Reflections From The Past Week

Freedom across a river:

In the past week the Democrat controlled Illinois House and Senate passed an abortion rights bill that greatly strengthens the personal rights of women in our state. This welcome action comes at a critically important moment in America as a reactionary minority is doing everything it can to erase those rights. I congratulate our Illinois legislators for taking a stand to protect women within our borders. The bill now awaits Governor Pritzker’s expected signature. 

The stated purpose of the Reproductive Health Act (RHA) is to preserve a woman’s control of her reproductive health as a “fundamental right.” It repeals a 1975 Illinois law that included a range of restrictive elements such as requirements for spousal consent and criminal penalties for doctors who perform abortions. The RHA also contains language that treats abortion as a personal matter of health care. 

The contrast between what has just occurred in our state legislature and what recently took place across our southwest border in Missouri is stark. Their legislature has decreed that Missouri women will now have virtually no voice in critical decisions involving their reproductive systems. Basically, the instant an egg is fertilized the state controls the outcome. 

Witnessing such a radical reduction in the freedom of people living just across a river from us reminded me of one of my favorite books, “Huckleberry Finn.” Huck and his slave friend Jim lived in a slave state within sight of a free state. By simply crossing the Mississippi River from Missouri into Illinois a slave could gain the right to be in control of his or her own body. – History sure does take some strange turns. 

Illinois is hemp country:

Another hot topic in Springfield has been the further legalization of hemp production in our state. Illinois already had a 2018 Industrial Hemp Act legalizing its growth. Now the legitimization of hemp production in all of its forms opens up further opportunities for Illinois’ farm incomes. — Hemp loves Illinois’ climate and its soil. 

But what intrigues me the most about this new acceptance of hemp farming is not the cannabis aspect. It is hemp’s potential for producing paper. Many years ago in America, hemp was a major source for our paper needs. In fact, the Constitution and Declaration of Independence are printed on hemp paper. Its use faded for a number of reasons, not the least of which was pressures from timber interests.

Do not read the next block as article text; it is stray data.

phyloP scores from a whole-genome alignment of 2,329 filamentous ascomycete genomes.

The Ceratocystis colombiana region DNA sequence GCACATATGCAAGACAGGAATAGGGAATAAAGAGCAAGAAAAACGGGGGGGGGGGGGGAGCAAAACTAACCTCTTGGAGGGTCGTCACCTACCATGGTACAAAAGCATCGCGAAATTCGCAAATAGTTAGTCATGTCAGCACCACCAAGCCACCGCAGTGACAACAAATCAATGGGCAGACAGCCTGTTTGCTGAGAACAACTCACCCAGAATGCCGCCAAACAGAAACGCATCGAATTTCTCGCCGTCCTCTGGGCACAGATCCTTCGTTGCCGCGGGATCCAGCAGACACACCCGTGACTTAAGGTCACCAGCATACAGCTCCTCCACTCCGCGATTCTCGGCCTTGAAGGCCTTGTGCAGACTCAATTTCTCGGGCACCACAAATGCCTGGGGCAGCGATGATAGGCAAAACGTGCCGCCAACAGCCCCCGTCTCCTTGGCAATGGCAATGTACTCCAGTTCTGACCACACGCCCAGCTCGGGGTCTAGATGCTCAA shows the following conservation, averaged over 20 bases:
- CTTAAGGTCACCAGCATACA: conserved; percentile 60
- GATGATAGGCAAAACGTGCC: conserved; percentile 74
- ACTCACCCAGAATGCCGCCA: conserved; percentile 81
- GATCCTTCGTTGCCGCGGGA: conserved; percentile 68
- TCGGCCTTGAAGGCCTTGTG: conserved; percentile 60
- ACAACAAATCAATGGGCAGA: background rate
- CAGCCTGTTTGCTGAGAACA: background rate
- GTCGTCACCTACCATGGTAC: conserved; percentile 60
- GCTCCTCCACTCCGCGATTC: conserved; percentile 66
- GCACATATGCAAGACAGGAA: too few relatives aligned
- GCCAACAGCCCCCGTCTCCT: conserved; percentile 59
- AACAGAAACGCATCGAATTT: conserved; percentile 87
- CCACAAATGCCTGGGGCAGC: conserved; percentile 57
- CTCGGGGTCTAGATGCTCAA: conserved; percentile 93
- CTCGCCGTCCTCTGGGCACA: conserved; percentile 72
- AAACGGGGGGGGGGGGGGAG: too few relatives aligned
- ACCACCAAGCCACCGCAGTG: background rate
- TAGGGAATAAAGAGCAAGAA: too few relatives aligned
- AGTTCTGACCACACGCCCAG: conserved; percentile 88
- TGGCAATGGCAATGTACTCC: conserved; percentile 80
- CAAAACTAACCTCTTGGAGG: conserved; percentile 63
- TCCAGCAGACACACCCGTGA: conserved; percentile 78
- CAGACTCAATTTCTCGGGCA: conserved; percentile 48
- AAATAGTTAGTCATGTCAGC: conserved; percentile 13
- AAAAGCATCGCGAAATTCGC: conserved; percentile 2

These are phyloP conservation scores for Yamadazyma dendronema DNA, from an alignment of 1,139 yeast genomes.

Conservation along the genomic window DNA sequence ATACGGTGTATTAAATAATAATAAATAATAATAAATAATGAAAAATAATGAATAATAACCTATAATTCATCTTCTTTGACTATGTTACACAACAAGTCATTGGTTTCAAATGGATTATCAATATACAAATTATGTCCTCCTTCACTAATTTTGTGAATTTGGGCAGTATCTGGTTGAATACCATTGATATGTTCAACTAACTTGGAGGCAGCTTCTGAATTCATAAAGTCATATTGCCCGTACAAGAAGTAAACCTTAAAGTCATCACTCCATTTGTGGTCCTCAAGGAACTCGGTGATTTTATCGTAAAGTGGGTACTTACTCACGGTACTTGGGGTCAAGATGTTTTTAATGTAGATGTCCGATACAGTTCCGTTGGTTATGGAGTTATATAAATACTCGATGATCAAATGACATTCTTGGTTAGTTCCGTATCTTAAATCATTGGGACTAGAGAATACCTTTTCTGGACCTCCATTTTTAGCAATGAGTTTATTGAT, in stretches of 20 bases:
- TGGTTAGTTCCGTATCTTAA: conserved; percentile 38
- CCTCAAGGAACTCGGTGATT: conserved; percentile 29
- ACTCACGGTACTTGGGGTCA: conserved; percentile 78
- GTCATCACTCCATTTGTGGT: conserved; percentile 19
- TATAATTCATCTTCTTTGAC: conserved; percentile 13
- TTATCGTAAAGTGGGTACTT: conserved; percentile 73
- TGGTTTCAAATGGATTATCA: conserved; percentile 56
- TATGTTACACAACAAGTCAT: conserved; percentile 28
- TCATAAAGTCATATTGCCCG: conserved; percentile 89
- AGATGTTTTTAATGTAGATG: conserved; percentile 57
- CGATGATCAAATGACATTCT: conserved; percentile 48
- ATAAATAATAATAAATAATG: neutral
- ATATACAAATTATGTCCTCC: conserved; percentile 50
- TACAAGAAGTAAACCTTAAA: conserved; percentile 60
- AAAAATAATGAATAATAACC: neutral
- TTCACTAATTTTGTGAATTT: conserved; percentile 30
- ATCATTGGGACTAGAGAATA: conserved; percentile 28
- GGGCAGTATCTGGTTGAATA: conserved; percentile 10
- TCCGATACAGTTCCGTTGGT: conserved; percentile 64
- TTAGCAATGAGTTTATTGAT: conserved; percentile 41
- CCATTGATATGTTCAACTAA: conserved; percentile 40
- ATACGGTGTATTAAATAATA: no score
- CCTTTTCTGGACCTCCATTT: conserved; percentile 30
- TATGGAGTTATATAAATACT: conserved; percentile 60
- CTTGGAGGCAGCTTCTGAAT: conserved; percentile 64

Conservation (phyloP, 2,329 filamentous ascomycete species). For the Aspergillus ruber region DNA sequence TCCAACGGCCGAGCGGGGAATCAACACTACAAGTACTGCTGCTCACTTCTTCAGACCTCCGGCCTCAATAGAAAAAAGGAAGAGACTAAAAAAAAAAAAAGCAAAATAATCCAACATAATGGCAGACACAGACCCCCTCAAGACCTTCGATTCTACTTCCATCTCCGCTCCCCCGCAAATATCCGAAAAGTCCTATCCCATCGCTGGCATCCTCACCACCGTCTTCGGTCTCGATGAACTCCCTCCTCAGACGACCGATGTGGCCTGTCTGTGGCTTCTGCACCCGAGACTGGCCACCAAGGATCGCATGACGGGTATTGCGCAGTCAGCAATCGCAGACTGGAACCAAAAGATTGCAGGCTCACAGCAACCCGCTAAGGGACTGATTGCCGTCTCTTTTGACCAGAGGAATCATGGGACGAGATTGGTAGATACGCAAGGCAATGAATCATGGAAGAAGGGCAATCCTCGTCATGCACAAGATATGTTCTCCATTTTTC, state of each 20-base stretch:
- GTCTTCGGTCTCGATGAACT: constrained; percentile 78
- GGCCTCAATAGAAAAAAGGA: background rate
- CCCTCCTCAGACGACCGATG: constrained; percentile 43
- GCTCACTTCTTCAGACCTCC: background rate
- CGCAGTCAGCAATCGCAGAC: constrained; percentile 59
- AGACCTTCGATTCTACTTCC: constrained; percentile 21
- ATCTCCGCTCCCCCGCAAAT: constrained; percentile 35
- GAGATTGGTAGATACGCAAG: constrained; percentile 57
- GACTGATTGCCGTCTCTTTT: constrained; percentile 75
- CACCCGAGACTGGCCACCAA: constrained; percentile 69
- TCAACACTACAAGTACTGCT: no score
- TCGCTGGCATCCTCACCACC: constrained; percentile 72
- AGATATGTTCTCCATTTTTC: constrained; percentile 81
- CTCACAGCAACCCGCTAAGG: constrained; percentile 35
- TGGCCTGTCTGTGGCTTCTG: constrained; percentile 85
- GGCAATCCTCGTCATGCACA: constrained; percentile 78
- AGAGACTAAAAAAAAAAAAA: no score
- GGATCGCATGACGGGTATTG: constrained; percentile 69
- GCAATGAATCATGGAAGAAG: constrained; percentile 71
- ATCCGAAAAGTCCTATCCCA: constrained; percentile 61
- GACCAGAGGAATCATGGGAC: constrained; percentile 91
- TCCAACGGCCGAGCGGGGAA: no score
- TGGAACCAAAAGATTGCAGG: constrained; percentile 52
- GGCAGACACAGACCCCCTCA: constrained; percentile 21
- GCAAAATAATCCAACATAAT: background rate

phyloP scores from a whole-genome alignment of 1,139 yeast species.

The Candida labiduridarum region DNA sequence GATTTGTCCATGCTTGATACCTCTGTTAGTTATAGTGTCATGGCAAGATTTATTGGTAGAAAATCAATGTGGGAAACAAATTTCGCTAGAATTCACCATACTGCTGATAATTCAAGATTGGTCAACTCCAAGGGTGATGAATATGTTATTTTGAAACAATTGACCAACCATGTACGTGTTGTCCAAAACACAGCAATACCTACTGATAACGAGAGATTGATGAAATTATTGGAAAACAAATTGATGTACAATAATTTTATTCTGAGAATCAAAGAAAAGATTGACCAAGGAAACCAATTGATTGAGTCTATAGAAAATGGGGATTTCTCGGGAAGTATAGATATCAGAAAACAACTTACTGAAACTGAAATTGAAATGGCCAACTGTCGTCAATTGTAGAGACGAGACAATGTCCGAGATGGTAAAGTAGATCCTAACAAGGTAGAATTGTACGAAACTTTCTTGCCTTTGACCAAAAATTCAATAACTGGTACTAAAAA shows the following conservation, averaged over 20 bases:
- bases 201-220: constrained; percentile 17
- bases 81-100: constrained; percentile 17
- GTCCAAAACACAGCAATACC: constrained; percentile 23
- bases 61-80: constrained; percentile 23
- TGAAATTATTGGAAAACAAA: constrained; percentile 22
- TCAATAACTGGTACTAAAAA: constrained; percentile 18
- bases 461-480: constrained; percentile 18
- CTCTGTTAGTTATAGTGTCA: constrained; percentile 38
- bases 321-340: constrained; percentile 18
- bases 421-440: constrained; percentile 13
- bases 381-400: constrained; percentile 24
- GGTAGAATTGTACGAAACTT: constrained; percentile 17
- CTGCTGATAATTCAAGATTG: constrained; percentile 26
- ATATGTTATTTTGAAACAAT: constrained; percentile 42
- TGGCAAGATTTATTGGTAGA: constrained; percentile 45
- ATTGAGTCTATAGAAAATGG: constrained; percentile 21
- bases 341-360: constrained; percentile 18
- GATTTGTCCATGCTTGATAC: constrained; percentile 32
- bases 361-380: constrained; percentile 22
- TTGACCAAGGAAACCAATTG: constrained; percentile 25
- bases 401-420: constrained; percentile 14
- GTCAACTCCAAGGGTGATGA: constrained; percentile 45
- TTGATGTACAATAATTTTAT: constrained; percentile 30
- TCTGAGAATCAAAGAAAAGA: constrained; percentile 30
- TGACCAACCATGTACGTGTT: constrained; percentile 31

Today, the positive long-term impact of hemp paper production on our environment would be tremendous. One acre of good old Illinois hemp could produce as much paper as 4 to 10 acres of trees over a 20-year cycle. Hemp stalks take just four months to mature, compared to years for even the softest of trees. Hemp paper also does not require any bleaching, so its production doesn’t poison the water with dioxins or chlorine like tree paper mills do. The reduction of environmental damage connected to logging would be one more plus. 

And here’s a nice side benefit. The Koch Brothers and Wisconsin’s Uline family, two of the biggest conservative names in dark money sourcing, have made billions from paper products made from the thousands of acres of trees they harvest. Wouldn’t it be nice to know your future paper towels came from a farmer’s field in Illinois instead? 

William Happer and Gen Z:

The other day I heard a couple things on NPR that, although not on the same show, had a depressing connection.  

The first item was a profile of William Happer. He’s the scientist who now serves on the National Security Council as President Trump’s deputy assistant for emerging technologies. Mr. Happer is an outspoken critic of anyone who says increasing levels of carbon dioxide in our atmosphere are having an impact on the earth’s climate. (His doctorate is in physics, not climatology.) The coal and oil billionaires love and support this guy, but he is the last person our world needs talking into the ear of Donald Trump. 

The other NPR report covered the varying levels of concern toward climate change held by America’s different generations — Boomers, Gen Xers, Millennials, etc. As you might expect, the younger generations are the ones expressing a greater sense of urgency as they look forward to an increasingly inhospitable environment. The youngest of these groups is Generation Z (anyone born in the last years of the 20th or first years of the 21st centuries.)  

Gen Zs will be the middle-aged men and women striving to ensure a secure life for their families in the 2040’s and 2050’s. And unless serious action is taken now to slow down or even halt climate change, their world will be, at the least, a miserable place and possibly on the brink of collapse. 

Today, smug self-deluding sellouts like William Happer hold influential positions that push us toward that scenario. Which leads me to this thought: What if labeling our newest generation with the last letter in our alphabet, “Z”, was a prescient act, also labeling it as the last generation to remember the world when it still held hope for its future? 

We must not let that happen.

Nels Howard, NTD Member Since 1973